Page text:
Engineering Economics

ENGINEERING ECONOMICS

Engineers, managers, purchasing agents, and others are often required to plan and evaluate project alternatives, and make economic decisions that may greatly affect the success or failure of a project. The goals of a project, such as reducing manufacturing cost or increasing production, selection of machine tool alternatives, or reduction of tooling, labor and other costs, determine which of the available alternatives may bring the most attractive economic return. Various cost analysis techniques that may be used to obtain the desired outcome are discussed in the material that follows. 

Interest

Interest is money paid for the use of money lent for a certain time. Simple interest is the interest paid on the principal (money lent) only. When simple interest that is due is not paid, and its amount is added to the interest-bearing principal, the interest calculated on this new principal is called compound interest. The compounding of the interest into the principal may take place yearly or more often, according to circumstances.

Interest Formulas.—The symbols used in the formulas to calculate various types of interest are: 

P =principal or amount of money lent 
I =nominal annual interest rate stated as a percentage, i.e., 10 per cent per annum 
Ie =effective annual interest rate when interest is compounded more often than once a year (see Nominal vs. Effective Interest Rates)
i =nominal annual interest rate per cent expressed as a decimal, i.e., if 
I = 12 per cent, then i = 12⁄100 = 0.12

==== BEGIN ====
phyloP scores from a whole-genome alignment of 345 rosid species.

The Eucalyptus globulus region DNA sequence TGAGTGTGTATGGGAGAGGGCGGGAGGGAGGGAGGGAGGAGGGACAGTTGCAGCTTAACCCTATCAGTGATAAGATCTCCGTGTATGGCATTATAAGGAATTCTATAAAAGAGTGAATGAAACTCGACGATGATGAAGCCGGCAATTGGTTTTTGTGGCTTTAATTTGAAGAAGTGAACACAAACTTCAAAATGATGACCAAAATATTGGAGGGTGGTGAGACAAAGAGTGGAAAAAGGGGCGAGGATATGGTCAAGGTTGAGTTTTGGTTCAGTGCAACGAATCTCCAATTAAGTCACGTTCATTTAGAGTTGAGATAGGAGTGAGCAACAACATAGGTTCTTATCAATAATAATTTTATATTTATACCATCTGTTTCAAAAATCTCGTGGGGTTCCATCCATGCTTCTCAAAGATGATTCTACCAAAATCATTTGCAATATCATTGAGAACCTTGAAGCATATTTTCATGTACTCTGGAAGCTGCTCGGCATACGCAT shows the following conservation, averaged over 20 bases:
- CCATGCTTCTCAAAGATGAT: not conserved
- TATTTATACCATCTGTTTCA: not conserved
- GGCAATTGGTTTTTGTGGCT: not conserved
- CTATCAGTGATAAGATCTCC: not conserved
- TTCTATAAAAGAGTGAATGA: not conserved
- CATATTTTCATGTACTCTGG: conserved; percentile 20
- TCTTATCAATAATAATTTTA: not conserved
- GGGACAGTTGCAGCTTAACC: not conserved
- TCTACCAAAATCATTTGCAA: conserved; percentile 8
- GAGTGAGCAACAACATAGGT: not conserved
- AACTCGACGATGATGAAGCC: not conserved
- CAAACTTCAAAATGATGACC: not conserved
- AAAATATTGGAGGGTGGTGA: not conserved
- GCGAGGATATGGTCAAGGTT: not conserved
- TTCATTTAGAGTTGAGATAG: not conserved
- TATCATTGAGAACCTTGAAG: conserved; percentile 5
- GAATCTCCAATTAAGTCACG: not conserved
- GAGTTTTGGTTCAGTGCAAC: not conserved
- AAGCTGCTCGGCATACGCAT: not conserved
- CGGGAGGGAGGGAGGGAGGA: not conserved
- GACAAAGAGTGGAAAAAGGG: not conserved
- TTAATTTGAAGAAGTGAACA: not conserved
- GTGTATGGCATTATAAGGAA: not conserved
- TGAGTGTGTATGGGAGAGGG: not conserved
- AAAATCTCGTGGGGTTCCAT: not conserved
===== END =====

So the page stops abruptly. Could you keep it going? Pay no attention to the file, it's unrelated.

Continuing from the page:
n =number of annual interest periods 
m =number of interest compounding periods in one year 
F =a sum of money at the end of n interest periods from the present date that is equivalent to P with added interest i 
A =the payment at the end of each period in a uniform series of payments continuing for n periods, the entire series equivalent to P at interest rate i

Note: The exact amount of interest for one day is 1⁄365 of the interest for one year. Banks, however, customarily take the year as composed of 12 months of 30 days, making a total of 360 days to a year. This method is also used for home-mortgage-type payments, so that the interest rate per month is 30⁄360 = 1⁄12 of the annual interest rate. For example, if I is a 12 per cent per annum nominal interest rate, then for a 30-day period, the interest rate is (12 × 1⁄12) = 1.0 per cent per month. The decimal rate per month is then 1.0⁄100 = 0.01.

Simple Interest.—The formulas for simple interest are: 

Interest for n years = P x i x n 
Total amount after n years, S = P + P x i x n

Example:For $250 that has been lent for three years at 6 per cent simple interest: P = 250; I = 6; i = I/100 = 0.06; n = 3.

F = 250 250 0.06 + 250 45 ( ) × × 3 + $295 

Compound Interest.—The following formulas apply when compound interest is to be computed and assuming that the interest is compounded annually.


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